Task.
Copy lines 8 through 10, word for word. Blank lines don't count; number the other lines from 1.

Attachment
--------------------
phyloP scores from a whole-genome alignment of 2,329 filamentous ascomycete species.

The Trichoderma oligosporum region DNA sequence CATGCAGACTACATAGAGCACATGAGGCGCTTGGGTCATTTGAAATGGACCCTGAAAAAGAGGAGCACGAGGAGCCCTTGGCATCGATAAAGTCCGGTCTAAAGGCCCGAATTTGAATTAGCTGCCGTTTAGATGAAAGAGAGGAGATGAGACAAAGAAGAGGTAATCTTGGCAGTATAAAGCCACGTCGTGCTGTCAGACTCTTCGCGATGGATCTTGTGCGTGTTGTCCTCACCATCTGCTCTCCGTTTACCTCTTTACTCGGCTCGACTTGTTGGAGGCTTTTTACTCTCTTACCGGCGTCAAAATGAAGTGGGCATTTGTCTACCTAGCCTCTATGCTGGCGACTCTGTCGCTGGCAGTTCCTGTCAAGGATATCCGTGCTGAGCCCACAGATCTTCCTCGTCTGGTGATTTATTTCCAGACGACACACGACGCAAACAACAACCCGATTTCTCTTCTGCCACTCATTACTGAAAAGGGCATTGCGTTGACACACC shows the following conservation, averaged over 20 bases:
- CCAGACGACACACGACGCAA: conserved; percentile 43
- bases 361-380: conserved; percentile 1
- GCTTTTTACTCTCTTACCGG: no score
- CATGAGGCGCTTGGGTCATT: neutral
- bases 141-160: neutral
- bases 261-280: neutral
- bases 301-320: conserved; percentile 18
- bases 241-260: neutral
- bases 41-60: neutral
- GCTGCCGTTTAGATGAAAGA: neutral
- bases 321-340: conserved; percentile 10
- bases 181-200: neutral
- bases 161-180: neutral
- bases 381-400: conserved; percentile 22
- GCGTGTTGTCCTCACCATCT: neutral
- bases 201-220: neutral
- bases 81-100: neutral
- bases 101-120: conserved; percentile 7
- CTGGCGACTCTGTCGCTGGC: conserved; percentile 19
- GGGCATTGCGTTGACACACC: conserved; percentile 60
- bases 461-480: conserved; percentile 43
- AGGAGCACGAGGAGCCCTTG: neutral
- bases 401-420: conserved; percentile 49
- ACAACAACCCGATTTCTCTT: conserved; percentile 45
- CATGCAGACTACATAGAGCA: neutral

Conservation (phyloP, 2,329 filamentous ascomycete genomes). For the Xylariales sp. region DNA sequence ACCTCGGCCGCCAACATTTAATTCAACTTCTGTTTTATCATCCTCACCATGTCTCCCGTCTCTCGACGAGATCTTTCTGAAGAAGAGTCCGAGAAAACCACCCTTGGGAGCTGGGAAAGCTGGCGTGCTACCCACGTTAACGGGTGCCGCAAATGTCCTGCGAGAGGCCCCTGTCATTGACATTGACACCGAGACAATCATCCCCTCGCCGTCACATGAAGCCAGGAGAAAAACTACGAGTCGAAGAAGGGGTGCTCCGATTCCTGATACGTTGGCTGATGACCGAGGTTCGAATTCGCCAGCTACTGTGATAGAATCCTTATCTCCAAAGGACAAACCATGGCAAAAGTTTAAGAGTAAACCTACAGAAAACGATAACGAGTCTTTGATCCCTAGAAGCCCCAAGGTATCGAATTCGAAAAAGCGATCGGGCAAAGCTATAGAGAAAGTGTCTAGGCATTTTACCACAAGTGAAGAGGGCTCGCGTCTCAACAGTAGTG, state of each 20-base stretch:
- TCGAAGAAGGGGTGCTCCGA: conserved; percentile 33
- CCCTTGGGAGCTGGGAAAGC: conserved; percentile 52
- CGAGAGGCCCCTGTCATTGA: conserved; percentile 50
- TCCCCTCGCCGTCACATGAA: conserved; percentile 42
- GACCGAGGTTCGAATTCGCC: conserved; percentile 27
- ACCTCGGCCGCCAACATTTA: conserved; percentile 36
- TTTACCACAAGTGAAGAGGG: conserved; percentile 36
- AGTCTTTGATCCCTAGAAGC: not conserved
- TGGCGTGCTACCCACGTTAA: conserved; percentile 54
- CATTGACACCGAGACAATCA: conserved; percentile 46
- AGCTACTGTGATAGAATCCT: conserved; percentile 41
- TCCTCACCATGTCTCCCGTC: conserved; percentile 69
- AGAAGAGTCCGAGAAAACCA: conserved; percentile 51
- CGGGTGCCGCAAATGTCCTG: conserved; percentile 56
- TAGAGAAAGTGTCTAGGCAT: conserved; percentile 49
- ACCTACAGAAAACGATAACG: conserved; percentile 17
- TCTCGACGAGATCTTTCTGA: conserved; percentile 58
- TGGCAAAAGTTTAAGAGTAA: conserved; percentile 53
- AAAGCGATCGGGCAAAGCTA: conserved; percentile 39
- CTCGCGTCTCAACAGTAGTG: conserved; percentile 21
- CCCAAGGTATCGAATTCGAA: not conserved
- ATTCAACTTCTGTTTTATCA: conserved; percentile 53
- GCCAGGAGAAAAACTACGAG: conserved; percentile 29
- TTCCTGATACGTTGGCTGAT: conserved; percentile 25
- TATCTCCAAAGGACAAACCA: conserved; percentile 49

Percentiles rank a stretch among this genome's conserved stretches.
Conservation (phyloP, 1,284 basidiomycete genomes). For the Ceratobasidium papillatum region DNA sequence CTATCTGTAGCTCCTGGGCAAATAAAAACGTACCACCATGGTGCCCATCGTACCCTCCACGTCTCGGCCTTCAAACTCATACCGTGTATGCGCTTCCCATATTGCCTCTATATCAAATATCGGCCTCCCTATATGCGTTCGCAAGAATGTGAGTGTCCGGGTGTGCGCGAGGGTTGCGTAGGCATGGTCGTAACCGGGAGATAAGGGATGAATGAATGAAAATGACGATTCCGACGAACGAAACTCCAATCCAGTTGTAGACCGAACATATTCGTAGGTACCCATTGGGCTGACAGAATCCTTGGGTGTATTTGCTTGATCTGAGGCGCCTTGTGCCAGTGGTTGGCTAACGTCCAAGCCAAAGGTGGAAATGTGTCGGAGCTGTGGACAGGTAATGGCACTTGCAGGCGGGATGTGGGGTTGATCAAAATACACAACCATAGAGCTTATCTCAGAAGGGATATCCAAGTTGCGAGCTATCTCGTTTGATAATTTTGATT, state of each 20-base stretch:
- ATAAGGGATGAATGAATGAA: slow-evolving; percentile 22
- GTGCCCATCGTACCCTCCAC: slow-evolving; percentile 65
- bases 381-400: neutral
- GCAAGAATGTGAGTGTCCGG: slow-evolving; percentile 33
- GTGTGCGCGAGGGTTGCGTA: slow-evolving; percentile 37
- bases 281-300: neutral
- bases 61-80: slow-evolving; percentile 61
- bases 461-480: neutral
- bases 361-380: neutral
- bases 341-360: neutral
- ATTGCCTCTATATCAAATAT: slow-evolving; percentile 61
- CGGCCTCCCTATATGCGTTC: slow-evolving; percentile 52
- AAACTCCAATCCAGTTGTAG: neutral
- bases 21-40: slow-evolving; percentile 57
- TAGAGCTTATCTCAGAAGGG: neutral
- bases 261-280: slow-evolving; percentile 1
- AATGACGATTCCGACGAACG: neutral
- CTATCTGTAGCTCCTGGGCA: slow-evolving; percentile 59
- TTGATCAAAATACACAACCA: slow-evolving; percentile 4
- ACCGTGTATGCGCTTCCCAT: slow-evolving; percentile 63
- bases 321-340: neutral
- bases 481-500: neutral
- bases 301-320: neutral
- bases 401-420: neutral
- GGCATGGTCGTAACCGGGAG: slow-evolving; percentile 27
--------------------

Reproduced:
- bases 261-280: neutral
- bases 301-320: conserved; percentile 18
- bases 241-260: neutral